Joel Lane is one of the magazine’s most frequent contributors and arguably the quintessential Black Static writer. This story from #19 marked his fourth appearance, and I believe there’s another one waiting for a window of opportunity.
The opening line introduces both the protagonist and his situation – ‘The dreams didn’t come until Dennis started wearing the mask.’ Dennis has suffered from lack of sleep for six months. The doctors have diagnosed him with ‘sleep-disordered breathing’, and to counteract this he sleeps with a mask over his face connected to ‘a machine that pumped air into his throat overnight’.
Then there are the dreams, visions of a city that is falling apart, of blind cats and crows with mould on their wings. Most telling of all, he sees his parents who died eight years ago in a fire. Ensconced in the burnt out ruins of their home, they tell Dennis how much they miss him, how he can cross over and make them complete as a family again. Things aren’t much better for Dennis in his waking world – his relationships simply don’t work out, and conditions at his place of employment have become virtually unbearable. He is disconnected from all the things most of us find to anchor us in reality – family, friends, lovers, meaningful labour – and the nightmarish scenes that populate his dream landscape speak to this emotional disenfranchisement (and there is an element of culpability in this, the intimation that Dennis himself doesn’t respond as he should when people reach out to him).
Inevitably Dennis attempts suicide, and this is when we learn that he is an unreliable narrator; his parents come to visit him in hospital. Eight years ago, their marriage broke down, and Dennis has reconfigured this event as a fire in which both of them were killed. He is still in denial, maintaining that he doesn’t know these people who claim to be his mother and father, and the way in which he interacts with the couple in his dreams, their attempts to draw him over into their world, with claims that they can all be a family again, hint at a strong feeling of guilt on Dennis’ part, that right or wrong he somehow blames himself for the break-up, and finds it easier to believe they died.
Allowed out of hospital and ostensibly ‘cured’, Dennis’ disconnection seems complete. His words to a co-worker – ‘”I wouldn’t call this home”‘ – seem fraught with significance. The story ends with nullity mingled with potential of a sort, acceptance masquerading as release or vice versa – ‘Was there anything to connect with? Finally he drew the curtains, undressed, got into bed and put on the mask. With no idea where he would go next, asleep or awake.’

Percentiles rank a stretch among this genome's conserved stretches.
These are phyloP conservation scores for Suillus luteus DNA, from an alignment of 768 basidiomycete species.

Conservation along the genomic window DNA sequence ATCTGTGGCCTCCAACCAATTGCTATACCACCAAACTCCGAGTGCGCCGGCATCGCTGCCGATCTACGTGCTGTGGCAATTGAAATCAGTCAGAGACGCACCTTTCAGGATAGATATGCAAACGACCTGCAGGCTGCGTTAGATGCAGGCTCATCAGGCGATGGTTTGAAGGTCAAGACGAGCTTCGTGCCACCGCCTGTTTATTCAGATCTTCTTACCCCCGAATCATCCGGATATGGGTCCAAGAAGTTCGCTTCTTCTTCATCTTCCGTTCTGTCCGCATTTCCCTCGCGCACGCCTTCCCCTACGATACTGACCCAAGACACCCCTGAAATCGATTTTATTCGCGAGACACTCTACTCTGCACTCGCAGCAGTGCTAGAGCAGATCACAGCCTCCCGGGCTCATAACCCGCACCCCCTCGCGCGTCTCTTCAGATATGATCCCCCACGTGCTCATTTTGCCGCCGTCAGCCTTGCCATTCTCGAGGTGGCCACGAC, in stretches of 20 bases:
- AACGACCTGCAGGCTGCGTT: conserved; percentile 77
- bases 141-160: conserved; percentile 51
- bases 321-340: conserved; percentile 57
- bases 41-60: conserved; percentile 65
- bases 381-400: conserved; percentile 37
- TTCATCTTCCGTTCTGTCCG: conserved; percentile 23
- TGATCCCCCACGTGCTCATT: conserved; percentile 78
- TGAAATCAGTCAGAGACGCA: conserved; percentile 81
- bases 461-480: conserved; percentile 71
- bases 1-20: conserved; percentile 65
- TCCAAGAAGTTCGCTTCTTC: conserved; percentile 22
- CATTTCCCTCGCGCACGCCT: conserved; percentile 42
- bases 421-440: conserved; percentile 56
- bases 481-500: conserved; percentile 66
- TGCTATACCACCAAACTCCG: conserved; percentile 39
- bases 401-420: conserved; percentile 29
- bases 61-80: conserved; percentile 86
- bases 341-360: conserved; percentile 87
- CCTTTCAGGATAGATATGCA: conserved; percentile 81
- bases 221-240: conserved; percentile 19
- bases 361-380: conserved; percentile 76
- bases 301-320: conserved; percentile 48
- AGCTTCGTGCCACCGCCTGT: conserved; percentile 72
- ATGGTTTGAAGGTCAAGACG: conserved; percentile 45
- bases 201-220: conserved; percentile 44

There are two strands to this story – on the one hand the personal side of things, with Dennis’ issues with his parents, and on the other the world of work, these two combining and playing off of each other to mould his troubled psyche. The latter aspects at times reminded me of Ligotti’s My Work Is Not Yet Done, tied in by such things as the executive nicknamed ‘Psychotic Barbie’ and the way in which the company refers to its ‘product’ rather than mention books. But where Ligotti’s protagonist channels a chaotic and destructive agency, Dennis becomes the victim of forces beyond his control.
Bleak as the landscape is in Dennis’ dreams, there’s a strong sense that his waking life is every bit as banal and minatory, and for the reader the true nightmare is that the scenes of urban breakdown and squalor don’t feel any less real than the events elsewhere in the story, and indeed thanks to the wonders of modern media reportage and rolling news, they are only a channel hop away. We are living in the dream time.
The heart of the story lies in this realm of dreams, whether we regard Dennis’ visions as simply the detritus of a burdened mind, presentiments of the future or genuine glimpses of an afterlife. They seem to hint at a higher or archetypal plane, some generation of the collective unconscious, but if so it’s a commonality that has been polluted by the way in which we live our lives – ‘All the people who died alone. Died without love, without meaning. They’ve brought the cold.’ There are echoes here of Christian and other belief systems in which actions in this world shape our existence in eternity, though it’s nothing as simple as the Heaven/Hell and reward/punishment dichotomies beloved of soap box moralists. More a matter of the baggage we carry with us.
And yet we must wonder if the mother and father who beguile Dennis in his dreams, also represent the tempter, are encouraging him to give up on this world by offering a promise of better things to come, an upgrade to be achieved through the sacrifice of self. Lane doesn’t provide an answer to this question (at the end Dennis has ‘no idea where he would go next, asleep or awake’); it’s something each reader must decide for his or herself.